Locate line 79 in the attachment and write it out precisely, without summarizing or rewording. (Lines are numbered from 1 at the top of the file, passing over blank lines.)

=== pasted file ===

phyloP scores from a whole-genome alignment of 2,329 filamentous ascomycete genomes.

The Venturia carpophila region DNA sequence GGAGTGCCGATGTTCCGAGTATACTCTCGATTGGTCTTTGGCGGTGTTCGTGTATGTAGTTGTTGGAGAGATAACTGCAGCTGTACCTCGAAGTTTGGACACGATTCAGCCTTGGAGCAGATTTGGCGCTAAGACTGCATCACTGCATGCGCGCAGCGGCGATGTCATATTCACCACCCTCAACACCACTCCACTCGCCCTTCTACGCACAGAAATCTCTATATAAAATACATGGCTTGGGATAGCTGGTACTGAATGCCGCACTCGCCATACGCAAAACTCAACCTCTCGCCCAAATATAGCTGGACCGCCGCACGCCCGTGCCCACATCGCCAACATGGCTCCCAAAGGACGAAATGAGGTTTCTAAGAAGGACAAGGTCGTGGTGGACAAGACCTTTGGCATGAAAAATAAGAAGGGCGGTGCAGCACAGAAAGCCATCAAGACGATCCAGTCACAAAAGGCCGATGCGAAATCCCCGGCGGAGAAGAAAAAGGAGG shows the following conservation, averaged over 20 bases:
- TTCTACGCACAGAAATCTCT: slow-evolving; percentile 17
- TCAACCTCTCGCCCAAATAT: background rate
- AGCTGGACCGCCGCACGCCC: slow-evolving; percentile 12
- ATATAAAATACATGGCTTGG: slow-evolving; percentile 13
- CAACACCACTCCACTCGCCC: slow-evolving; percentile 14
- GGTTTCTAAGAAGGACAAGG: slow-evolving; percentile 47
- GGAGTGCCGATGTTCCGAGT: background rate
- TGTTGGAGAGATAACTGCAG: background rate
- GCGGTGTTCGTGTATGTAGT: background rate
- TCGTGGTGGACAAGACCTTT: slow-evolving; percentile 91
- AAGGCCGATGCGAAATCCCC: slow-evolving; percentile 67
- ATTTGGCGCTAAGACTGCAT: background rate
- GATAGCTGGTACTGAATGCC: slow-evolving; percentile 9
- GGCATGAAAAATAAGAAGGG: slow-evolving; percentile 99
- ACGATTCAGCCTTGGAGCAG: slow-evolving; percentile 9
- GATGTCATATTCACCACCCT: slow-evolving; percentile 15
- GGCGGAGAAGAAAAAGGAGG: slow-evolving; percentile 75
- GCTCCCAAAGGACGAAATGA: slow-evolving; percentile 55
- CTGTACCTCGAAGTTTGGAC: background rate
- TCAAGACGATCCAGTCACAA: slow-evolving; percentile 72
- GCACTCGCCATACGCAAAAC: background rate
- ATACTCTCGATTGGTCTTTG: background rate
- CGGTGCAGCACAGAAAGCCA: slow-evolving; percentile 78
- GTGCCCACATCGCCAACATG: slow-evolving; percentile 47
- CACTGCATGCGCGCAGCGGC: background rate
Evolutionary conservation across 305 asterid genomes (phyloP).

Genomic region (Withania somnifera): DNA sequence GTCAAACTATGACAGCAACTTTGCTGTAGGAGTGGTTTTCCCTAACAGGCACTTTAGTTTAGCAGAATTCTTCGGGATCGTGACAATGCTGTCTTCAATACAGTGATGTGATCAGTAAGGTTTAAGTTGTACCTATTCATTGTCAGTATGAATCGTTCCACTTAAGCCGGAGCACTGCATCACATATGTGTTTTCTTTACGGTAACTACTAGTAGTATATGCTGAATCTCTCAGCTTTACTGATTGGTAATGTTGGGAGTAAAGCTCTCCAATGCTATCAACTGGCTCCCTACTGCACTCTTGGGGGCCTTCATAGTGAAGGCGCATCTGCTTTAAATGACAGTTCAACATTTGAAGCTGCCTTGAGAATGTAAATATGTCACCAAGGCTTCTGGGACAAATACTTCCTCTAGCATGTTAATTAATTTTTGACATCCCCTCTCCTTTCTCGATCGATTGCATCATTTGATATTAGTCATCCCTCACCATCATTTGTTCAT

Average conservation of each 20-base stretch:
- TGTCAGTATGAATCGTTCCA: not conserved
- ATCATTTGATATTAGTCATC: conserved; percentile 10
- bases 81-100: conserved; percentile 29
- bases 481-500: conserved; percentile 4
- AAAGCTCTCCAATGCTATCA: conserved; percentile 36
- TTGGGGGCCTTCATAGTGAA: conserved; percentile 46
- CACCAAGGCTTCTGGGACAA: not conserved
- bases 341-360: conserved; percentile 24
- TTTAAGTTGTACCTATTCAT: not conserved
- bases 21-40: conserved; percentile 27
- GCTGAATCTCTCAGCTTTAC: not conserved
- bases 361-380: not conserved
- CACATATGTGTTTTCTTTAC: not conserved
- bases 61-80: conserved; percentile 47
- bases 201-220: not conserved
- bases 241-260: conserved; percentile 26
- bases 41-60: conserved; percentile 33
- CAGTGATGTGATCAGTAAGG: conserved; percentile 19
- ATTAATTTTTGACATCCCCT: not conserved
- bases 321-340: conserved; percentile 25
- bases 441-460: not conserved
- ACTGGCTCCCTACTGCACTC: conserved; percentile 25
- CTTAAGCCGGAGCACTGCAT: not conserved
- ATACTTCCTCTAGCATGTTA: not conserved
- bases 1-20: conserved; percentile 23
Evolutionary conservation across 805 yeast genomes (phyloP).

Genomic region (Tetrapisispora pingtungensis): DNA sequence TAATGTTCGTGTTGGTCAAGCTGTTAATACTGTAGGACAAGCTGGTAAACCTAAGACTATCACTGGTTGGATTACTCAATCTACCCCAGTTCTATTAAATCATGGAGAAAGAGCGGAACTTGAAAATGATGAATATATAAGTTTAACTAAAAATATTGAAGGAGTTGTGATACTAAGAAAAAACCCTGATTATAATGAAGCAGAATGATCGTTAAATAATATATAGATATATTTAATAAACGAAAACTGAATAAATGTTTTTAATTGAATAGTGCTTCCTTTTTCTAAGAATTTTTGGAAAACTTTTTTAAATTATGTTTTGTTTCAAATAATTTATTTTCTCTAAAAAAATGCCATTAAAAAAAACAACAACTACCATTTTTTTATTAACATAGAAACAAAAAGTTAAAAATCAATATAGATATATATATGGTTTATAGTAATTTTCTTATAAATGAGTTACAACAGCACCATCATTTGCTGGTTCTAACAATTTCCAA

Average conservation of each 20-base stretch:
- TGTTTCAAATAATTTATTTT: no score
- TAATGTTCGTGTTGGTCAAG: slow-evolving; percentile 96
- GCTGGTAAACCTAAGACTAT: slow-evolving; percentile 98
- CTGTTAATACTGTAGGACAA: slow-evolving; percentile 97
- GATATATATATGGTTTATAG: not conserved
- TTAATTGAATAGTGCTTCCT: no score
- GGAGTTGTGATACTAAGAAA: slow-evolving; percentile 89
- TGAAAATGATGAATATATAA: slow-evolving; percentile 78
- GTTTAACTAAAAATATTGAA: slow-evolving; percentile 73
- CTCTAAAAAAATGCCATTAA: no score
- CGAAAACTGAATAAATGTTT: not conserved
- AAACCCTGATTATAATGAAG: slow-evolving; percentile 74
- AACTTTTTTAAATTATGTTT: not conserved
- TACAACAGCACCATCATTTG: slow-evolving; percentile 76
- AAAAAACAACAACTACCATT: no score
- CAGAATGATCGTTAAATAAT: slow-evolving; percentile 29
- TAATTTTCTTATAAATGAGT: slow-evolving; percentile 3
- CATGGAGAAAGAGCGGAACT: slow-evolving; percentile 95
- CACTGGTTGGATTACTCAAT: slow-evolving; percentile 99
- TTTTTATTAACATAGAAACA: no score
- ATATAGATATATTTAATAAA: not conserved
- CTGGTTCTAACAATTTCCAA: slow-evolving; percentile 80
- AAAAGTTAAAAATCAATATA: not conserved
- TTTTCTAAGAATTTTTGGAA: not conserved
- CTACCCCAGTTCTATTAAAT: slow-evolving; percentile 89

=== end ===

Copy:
- ATATAGATATATTTAATAAA: not conserved